Nearly half of Americans report the coronavirus crisis is harming their mental health, according to a Kaiser Family Foundation poll. A federal emergency hotline for people in emotional distress registered a more than 1,000 percent increase in April compared with the same time last year. Last month, roughly 20,000 people texted that hotline, run by the Substance Abuse and Mental Health Services Administration.
The fiscal year (FY) 2020 COVID-19 Emergency Response for Suicide Prevention (Short Title: COVID-19 ERSP) grant program will award $40 million to 50 awardees to spend over a 16-month period.
SAMHSA’s annual National Survey on Drug Use and Health (NSDUH) estimates that there were 57.8 million Americans living with mental and/or substance use disorder in 2018. The current national COVID-19 pandemic will certainly contribute to the growth in the number of Americans needing urgent care to address mental health needs, including suicidality.
SAMHSA is working to expeditiously award grants to aid the nation’s communities.
“Currently, suicide is the 10th-leading cause of death in our nation,” said Elinore F. McCance-Katz, MD, Ph.D., the HHS Assistant Secretary for Mental Health and Substance Use. “We know the stressors that are accompanying this pandemic – job loss and financial instability, anxiety, grief, depression, and other factors – can lead to suicide and suicide attempts.”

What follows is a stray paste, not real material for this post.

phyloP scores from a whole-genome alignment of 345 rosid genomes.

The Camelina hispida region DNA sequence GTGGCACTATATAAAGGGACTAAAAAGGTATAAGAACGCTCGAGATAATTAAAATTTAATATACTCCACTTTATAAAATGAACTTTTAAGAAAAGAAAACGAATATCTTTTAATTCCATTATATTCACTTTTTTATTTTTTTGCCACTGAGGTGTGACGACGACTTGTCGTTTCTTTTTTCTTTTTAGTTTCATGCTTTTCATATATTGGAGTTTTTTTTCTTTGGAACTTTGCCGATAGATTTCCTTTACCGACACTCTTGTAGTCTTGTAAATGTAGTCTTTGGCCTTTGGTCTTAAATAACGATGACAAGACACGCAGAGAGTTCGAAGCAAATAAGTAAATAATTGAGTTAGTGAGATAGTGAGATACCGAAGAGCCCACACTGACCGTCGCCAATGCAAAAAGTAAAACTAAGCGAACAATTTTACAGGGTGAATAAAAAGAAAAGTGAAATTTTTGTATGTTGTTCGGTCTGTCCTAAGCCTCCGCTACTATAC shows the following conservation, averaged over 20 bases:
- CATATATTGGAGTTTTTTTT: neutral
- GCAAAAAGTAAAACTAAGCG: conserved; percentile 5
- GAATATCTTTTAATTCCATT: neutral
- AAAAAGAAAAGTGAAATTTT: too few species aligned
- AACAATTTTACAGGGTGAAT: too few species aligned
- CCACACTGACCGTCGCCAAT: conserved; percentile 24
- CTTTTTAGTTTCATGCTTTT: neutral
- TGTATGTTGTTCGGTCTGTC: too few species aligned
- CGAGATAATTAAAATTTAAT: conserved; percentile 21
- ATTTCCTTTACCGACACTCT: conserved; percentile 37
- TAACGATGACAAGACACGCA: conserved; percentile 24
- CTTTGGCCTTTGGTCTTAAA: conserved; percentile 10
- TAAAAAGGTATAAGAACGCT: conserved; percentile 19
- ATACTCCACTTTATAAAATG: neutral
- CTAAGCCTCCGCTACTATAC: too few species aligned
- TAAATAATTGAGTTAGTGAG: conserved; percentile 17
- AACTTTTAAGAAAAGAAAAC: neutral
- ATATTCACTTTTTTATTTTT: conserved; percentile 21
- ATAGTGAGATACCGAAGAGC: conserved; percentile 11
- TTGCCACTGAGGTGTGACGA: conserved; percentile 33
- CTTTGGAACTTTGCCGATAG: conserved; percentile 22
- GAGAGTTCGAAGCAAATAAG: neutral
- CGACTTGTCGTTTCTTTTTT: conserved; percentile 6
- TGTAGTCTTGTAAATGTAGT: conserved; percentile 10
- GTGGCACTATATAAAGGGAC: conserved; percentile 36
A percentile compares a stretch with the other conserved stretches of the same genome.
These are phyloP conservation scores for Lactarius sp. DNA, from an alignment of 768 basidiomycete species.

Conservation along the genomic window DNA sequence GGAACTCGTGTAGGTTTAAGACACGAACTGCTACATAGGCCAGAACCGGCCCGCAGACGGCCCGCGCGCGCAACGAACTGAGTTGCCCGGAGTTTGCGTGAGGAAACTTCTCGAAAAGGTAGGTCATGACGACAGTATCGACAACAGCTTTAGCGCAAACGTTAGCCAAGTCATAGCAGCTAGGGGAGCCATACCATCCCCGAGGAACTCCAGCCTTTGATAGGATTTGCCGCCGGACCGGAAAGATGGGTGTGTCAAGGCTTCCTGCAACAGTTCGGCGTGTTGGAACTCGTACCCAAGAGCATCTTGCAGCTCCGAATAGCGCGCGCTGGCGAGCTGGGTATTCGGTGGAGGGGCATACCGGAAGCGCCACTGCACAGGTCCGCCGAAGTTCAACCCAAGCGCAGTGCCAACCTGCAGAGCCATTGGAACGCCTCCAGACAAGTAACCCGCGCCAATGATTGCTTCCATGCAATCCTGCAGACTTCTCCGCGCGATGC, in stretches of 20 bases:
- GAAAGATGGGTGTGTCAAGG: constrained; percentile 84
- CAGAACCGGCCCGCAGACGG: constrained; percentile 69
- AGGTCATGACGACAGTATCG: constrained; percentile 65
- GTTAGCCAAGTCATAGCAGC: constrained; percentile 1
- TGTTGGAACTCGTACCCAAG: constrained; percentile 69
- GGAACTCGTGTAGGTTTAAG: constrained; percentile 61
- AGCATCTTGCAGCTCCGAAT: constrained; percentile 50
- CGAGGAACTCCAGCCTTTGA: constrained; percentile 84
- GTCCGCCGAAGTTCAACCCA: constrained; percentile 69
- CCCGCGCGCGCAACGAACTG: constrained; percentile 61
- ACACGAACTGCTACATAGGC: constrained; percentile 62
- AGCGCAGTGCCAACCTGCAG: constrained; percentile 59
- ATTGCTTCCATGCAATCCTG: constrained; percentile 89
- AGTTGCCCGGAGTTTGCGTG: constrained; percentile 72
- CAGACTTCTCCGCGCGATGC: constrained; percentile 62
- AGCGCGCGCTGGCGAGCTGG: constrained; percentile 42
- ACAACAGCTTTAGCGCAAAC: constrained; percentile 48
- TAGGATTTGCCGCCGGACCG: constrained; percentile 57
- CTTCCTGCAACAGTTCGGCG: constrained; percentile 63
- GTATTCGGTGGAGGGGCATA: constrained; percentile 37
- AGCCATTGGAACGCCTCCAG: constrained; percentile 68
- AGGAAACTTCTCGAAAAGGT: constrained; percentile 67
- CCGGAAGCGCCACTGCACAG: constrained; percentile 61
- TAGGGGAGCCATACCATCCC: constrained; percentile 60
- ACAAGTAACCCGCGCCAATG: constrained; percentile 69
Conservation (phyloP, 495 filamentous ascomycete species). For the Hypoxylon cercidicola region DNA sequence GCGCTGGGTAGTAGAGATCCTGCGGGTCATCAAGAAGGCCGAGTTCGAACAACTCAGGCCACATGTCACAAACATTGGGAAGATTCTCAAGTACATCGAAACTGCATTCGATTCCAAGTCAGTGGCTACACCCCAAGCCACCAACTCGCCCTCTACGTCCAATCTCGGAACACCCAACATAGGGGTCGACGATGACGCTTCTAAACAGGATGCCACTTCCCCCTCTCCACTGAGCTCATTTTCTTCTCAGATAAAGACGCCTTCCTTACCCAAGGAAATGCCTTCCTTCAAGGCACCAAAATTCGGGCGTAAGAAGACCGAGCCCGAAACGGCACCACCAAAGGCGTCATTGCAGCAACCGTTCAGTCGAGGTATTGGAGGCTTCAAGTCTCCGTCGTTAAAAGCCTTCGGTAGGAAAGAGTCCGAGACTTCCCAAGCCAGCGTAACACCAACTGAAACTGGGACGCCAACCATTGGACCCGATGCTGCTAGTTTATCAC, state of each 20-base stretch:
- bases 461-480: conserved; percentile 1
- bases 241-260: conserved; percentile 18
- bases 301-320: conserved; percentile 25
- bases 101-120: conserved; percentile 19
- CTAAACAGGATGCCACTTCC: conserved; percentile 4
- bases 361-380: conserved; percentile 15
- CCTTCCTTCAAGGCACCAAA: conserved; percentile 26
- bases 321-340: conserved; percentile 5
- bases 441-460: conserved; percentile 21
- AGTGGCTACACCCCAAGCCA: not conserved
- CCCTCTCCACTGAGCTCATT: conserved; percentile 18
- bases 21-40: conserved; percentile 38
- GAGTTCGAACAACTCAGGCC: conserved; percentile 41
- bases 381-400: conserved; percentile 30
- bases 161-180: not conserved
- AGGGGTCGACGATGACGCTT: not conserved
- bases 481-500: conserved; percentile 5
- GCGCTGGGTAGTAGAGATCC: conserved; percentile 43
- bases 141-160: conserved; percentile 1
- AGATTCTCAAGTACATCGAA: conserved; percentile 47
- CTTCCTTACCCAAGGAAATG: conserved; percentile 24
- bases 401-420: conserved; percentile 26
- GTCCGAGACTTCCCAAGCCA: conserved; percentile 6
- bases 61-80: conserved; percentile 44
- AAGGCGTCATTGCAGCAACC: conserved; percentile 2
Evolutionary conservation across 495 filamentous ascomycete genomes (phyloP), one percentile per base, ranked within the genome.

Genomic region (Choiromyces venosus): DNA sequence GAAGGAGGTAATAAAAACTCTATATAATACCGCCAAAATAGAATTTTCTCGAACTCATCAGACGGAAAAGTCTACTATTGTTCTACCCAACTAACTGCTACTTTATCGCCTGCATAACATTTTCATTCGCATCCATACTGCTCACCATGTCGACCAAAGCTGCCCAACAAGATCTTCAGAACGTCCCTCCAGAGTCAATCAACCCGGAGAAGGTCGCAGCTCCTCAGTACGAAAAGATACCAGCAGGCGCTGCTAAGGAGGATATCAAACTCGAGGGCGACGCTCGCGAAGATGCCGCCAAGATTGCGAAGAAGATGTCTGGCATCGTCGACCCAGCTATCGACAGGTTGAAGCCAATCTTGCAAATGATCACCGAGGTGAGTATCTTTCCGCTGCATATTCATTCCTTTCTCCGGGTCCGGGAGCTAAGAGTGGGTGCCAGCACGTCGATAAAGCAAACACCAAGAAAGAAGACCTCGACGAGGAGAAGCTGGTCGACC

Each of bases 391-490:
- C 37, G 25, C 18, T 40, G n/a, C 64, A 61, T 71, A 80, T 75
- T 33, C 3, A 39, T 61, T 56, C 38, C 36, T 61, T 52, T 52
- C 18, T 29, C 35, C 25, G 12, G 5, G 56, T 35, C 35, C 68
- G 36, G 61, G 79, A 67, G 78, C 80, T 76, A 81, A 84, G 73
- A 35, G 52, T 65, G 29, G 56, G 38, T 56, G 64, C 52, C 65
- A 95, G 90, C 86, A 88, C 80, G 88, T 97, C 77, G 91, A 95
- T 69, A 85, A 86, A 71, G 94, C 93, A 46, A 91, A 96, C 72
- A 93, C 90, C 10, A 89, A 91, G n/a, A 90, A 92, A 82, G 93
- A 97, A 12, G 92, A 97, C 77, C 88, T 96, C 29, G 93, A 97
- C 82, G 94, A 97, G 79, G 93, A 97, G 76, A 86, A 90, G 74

The purpose of this program is to support states and communities during the COVID-19 pandemic in advancing efforts to prevent suicide and suicide attempts among adults 25 and older in order to reduce the overall suicide rate and number of suicides in the United States. The program also includes a special focus on victims of domestic violence.
“We know that for many Americans home is not the safest place,” Assistant Secretary McCance-Katz said. “Under the stay-at-home policies, these individuals are at greater risk for mental health conditions including suicidality. Therefore, SAMHSA has allocated funding specifically to victims of domestic violence.”
The $40 million will add to the $375 million that SAMHSA has previously awarded in response to the COVID-19 pandemic. For more information on SAMHSA's efforts to strengthen treatment for mental and substance use disorders during the pandemic, visit www.samhsa.gov/coronavirus.
SAMHSA also operates the National Suicide Prevention Lifeline (https://suicidepreventionlifeline.org/), a national network of local crisis centers that provides free and confidential emotional support to people in suicidal crisis or emotional distress 24 hours a day, 7 days a week. The number is 1-800-273-8255.